Wednesday, October 19, 2011

Intern-al Dialogue

I got way fired up about work yesterday. In the Fac-PI retreat (Facilitation Public Involvement Team meeting that lasts for a long time) we talked about a lot of cool stuff.

I was told “you look like you are trying to impress people. You are here to learn. Don't try to impress us with your knowledge, impress us with your character.” I don't know how I feel about that statement. I may not know much, but I am not a blank slate. I was hired because I do know things; because my goals line up with the company's; because I don't need to be trained on the big picture stuff. I am trying to impress people, but that's secondary to why I say what I say. I want to share what I know and hear how that plays in the room. I want to know how the professionals in the business use the things I have been taught.

So yesterday, we talked about reflective listening. To anyone who has gone through Duke Fisher's awesome mediation training, you are aware that is square one. Good reflective listening is the core of his mediation training philosophy. I got jazzed because we talked about reflective listening in context to a facilitated dialogue—public involvement work with groups as opposed to small mediations. I shared my thoughts on the classic NOTE model that has been set-up at Skidmore. It was just a cursory comment about a tool I have used in the past to help me with my reflective listening skills and I wonder if that is source of the comment. Was it bad to try to converse on the subject I knew? Certainly I have used it to great benefit in my own life, and I hope that it would be helpful to Triangle. But “you are the intern, and you are here to learn.” That concept only goes so far. Real learning comes not just from listening but from interacting as well.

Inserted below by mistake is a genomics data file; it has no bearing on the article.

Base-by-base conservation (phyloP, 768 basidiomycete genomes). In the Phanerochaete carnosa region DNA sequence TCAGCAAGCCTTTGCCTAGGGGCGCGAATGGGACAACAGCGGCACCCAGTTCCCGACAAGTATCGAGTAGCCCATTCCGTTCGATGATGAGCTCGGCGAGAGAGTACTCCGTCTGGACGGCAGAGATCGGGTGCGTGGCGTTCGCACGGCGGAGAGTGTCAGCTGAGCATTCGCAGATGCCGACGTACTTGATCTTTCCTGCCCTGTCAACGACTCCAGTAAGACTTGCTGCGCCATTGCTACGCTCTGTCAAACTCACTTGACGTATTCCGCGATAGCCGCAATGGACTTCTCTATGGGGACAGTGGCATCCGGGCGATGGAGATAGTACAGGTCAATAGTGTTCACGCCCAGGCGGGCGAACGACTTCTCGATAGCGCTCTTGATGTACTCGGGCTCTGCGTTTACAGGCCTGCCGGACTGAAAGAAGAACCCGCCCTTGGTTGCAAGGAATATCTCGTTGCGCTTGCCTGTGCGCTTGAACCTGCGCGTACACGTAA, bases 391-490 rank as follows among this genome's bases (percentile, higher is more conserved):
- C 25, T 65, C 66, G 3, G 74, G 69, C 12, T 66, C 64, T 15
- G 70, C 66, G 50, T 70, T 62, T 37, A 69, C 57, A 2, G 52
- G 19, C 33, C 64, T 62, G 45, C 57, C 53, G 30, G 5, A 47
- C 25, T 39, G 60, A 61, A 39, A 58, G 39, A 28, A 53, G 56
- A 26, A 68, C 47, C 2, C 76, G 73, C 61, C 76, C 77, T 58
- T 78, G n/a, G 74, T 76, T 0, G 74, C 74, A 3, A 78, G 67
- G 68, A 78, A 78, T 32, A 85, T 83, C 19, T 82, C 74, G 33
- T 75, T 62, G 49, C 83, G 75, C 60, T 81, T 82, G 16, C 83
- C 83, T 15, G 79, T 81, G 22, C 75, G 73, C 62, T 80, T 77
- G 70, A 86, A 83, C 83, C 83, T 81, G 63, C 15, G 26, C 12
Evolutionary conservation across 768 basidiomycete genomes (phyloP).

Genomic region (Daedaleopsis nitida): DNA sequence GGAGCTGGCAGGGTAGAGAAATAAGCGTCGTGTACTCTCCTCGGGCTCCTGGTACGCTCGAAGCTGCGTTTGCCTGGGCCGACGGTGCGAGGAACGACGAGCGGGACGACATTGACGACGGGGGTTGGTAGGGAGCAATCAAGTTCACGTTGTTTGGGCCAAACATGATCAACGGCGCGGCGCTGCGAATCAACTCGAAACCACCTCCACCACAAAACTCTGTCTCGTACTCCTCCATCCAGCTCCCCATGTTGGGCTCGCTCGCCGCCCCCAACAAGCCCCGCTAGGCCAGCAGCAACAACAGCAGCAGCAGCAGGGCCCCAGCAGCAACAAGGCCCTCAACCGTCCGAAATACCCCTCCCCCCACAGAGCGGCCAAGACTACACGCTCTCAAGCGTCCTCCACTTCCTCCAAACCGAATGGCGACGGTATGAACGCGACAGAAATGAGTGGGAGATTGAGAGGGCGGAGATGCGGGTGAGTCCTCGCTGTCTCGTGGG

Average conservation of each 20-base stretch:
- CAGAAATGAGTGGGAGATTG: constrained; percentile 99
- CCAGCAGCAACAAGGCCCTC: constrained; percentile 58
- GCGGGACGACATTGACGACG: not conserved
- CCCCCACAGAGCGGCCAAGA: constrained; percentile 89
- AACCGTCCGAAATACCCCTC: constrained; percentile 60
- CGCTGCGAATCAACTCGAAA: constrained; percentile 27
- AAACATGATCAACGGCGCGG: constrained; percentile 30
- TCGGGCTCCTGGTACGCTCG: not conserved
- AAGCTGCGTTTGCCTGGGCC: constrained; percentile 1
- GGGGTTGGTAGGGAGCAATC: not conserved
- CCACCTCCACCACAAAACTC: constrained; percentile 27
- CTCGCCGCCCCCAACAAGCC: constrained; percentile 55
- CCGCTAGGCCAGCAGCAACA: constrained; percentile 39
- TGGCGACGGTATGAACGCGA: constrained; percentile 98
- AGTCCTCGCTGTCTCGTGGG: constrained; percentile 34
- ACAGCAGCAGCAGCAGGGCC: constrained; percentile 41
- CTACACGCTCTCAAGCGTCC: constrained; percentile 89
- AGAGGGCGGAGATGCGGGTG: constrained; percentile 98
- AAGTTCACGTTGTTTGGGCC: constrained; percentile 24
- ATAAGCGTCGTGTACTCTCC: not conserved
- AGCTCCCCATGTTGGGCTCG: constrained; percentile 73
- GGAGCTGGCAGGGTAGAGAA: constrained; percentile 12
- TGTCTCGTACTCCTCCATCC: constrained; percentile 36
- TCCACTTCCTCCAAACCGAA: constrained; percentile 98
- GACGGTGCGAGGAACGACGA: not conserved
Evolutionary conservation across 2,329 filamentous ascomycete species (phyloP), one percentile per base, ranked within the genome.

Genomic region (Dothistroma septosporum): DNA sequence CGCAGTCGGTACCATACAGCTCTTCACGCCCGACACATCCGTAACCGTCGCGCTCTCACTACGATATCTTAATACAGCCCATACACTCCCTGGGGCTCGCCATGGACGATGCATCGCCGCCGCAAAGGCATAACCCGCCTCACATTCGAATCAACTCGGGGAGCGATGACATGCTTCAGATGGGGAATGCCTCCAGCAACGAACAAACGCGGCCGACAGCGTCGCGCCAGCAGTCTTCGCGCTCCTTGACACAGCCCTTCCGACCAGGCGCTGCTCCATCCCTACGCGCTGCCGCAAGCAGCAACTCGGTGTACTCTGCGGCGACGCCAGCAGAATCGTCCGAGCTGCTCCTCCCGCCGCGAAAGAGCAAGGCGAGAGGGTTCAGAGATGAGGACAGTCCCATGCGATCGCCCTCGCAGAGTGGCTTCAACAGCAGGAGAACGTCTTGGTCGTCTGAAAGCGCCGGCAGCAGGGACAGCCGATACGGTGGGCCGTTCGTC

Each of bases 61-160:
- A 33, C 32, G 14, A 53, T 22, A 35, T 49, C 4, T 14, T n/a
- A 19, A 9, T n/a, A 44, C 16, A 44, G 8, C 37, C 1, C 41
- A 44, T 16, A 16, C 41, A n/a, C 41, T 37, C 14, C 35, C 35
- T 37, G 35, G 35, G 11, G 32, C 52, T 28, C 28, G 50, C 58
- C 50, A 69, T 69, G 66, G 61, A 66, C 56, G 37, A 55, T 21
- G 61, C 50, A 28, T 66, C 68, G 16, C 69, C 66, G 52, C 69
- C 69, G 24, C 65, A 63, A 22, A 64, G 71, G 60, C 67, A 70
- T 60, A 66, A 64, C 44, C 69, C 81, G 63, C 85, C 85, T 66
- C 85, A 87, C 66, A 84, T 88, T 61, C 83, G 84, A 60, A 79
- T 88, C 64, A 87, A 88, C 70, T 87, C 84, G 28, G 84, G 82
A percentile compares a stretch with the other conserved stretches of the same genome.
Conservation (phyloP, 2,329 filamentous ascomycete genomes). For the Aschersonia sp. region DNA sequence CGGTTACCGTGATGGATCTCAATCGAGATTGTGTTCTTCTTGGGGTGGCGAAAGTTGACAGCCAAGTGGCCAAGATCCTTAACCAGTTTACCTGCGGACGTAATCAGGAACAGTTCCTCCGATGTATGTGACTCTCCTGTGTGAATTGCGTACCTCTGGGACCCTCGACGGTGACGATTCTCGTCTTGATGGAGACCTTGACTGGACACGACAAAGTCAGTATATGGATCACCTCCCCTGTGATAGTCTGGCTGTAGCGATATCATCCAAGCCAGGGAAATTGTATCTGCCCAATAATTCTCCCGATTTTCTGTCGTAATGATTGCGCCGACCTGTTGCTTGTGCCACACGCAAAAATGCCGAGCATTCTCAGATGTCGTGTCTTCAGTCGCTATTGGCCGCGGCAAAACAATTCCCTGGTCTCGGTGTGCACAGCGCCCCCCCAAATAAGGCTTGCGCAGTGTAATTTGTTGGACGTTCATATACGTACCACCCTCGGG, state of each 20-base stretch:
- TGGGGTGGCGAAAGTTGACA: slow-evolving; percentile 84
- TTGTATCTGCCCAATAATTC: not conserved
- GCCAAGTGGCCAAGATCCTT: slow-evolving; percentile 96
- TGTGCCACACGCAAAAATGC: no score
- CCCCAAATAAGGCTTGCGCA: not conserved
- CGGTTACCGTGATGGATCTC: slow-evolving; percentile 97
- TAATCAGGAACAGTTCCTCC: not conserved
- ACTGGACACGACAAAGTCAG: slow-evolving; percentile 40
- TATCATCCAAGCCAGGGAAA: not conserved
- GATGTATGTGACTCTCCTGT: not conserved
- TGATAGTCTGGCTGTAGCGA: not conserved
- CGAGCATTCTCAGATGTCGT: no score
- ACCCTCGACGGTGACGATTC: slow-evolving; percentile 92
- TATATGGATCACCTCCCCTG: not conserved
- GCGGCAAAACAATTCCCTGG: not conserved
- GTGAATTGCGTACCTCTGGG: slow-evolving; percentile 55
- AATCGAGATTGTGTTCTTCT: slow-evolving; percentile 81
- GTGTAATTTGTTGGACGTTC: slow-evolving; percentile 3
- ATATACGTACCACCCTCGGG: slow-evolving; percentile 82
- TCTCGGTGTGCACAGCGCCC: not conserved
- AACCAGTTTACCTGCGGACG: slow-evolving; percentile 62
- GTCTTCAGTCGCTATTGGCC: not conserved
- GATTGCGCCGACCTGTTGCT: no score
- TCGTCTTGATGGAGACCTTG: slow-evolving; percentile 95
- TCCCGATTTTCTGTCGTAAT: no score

It also happens to be the core of reflective listening; let them speak, reconfirm, ask more. Listening does not involve just the ears. Sound cannot just be inserted and an exact replication made. The mind needs to create redundant layers of information to truly understand something. Thought moves four times faster than speech. Think about it.

Anyways, the point I'm trying to make is that what I heard in that meeting yesterday is exactly why I am at that company. They strive to maintain their neutrality as best as possible. They have built their reputation on creating a clear channel of communication between parties of all different interests and backgrounds. While Triangle may be hired by a specific client; we never push for a specified outcome. We merely try to facilitate a productive dialogue with an informed base of concerned parties. We are above all neutral. I like that.

So I'll keep my mouth shut for a while I guess. But I'm going to learn, and I'm going to make this place work for me. Because I believe in what they are doing. And I want to be a part of that.